On March 23, North Carolina’s governor Pat McCrory passed House Bill 2 banning people from using public restrooms not corresponding to their biological sex. For now, the suit regarding the constitutionality of the law is being pushed back for several months.
After its passing, civil liberty groups and liberal Democrats directly opposed the law. The state House voted on the bill 82-26 and the state Senate 32-0; Democrats refused to partake in a vote. They argued that the passing of HB2 is undemocratic.
The controversy behind the bathroom policy debate has led to discrimination in schools. One incident in South Carolina involved a transgender boy walking into the boy’s bathroom. The student was suspended for inappropriate use of the “wrong” bathroom that did not reflect his biological sex.
Caitlyn Jenner, an ex-Olympian and leader in the transgender community, also protested the law and gained support and attention through her influence.
According to a federal court entry, Judge Joi Elizabeth Peake of the United States District court for the Middle District of North Carolina requested to postpone the hearing on the law. This was so the Supreme Court could choose to hear a Virginia case on transgender bathroom policies in schools that is very similar to South Carolina’s.
According to American Civil Liberties Union attorney James Esseks, the hearing will be pushed back to May of next year instead of the originally scheduled November date. North Carolina’s legislative leaders are defending the law, while the ACLU and the United States Justice Department are opposing it. Republican supporters of the bill argue that it is important for the state to protect the safety of women who may be in danger of men entering female restrooms. Transgender advocates argue that their bathroom rights are protected by existing laws, and that the bill is discriminatory.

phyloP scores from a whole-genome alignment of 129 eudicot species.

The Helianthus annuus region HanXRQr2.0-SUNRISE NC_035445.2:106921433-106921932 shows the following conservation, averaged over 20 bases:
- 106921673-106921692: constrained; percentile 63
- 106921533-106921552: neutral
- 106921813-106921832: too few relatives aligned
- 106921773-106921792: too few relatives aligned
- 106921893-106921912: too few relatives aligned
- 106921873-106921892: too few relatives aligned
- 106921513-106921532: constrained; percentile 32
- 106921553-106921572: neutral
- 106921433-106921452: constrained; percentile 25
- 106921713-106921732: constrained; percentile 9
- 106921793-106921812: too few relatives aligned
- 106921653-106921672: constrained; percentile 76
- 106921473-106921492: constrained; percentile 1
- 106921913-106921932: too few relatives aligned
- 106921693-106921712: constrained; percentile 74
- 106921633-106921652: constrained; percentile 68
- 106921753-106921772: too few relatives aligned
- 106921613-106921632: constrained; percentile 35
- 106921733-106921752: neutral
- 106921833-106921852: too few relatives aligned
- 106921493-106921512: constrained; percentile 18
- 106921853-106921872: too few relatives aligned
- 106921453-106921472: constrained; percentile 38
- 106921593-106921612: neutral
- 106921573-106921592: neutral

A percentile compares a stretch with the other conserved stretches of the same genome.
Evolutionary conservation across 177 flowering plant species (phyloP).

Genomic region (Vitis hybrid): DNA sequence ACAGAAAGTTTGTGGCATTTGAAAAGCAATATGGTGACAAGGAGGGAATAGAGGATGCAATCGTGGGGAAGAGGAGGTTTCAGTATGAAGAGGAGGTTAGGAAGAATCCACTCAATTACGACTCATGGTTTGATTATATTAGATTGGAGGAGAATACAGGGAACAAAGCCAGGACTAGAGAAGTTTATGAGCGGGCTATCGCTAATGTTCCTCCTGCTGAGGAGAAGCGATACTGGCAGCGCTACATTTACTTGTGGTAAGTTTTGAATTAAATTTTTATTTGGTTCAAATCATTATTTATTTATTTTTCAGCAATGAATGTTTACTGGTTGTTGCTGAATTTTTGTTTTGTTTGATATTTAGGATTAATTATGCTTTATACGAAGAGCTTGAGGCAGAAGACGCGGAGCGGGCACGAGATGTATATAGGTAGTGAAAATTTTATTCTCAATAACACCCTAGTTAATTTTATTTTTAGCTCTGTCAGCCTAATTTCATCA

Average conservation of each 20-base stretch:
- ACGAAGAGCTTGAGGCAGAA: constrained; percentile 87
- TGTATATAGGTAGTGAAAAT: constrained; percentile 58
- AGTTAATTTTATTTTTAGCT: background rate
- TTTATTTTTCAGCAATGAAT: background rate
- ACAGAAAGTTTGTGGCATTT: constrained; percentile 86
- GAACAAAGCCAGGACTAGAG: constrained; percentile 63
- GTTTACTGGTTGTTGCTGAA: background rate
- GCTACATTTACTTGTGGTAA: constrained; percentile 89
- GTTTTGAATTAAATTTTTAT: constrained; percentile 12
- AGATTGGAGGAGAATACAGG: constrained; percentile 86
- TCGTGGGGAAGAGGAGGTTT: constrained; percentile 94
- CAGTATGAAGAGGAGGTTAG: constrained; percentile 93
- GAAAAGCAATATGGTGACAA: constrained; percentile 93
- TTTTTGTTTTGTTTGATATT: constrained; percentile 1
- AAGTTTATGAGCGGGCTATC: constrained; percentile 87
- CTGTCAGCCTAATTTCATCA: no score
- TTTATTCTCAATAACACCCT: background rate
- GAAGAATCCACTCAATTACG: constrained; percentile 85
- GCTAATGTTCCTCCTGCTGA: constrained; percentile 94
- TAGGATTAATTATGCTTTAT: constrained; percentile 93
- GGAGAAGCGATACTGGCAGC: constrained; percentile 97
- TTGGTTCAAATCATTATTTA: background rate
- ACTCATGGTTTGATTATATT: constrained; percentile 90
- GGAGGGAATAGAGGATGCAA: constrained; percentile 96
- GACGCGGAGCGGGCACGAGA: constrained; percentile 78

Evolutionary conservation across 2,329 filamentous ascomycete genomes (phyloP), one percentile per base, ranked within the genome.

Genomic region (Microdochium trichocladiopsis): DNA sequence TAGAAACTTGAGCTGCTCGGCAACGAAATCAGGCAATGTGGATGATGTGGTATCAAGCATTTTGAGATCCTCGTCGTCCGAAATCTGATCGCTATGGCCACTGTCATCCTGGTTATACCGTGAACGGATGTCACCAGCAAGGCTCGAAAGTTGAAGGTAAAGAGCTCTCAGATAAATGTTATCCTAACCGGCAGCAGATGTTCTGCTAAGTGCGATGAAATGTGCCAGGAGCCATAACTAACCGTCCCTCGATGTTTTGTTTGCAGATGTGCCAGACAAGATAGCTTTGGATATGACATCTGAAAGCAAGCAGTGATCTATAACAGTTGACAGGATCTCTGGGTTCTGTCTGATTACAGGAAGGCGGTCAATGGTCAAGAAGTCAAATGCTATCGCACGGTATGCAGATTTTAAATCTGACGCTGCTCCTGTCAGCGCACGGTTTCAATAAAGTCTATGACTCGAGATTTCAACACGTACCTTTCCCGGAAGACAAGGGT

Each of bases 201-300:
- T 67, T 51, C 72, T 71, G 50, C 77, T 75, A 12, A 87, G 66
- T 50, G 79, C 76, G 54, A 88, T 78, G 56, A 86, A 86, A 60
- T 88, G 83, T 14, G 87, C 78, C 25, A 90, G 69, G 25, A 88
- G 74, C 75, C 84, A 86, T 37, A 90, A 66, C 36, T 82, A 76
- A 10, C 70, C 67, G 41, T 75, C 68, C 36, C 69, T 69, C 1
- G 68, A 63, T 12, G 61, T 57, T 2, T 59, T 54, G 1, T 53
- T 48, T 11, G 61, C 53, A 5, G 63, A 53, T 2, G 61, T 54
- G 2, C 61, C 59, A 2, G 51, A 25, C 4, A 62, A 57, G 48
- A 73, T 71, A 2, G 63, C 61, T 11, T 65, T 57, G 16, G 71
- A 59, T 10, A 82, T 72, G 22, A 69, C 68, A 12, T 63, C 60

Judge Thomas D. Schroeder of the Federal District court passed a preliminary injunction, a statement entered to the court before a final hearing, on the side of the three transgender plaintiffs. He stated that they have a strong chance of winning their case if they can prove that HB2 violates Title IX, a federal law that prohibits gender discrimination in schools. Judge Schroeder did advise, however, that the plaintiff not base their argument on violation of constitutional equal protection rights, for that might weaken their case.
Arguments vary about the passing of HB2, but all eyes are on the Supreme Court which may or may not take the Virginia case. That ruling will be a crucial decision for public bathroom policies across the United States.
Article Sources: (CNN, NBC, New York Times, CBS, ABC)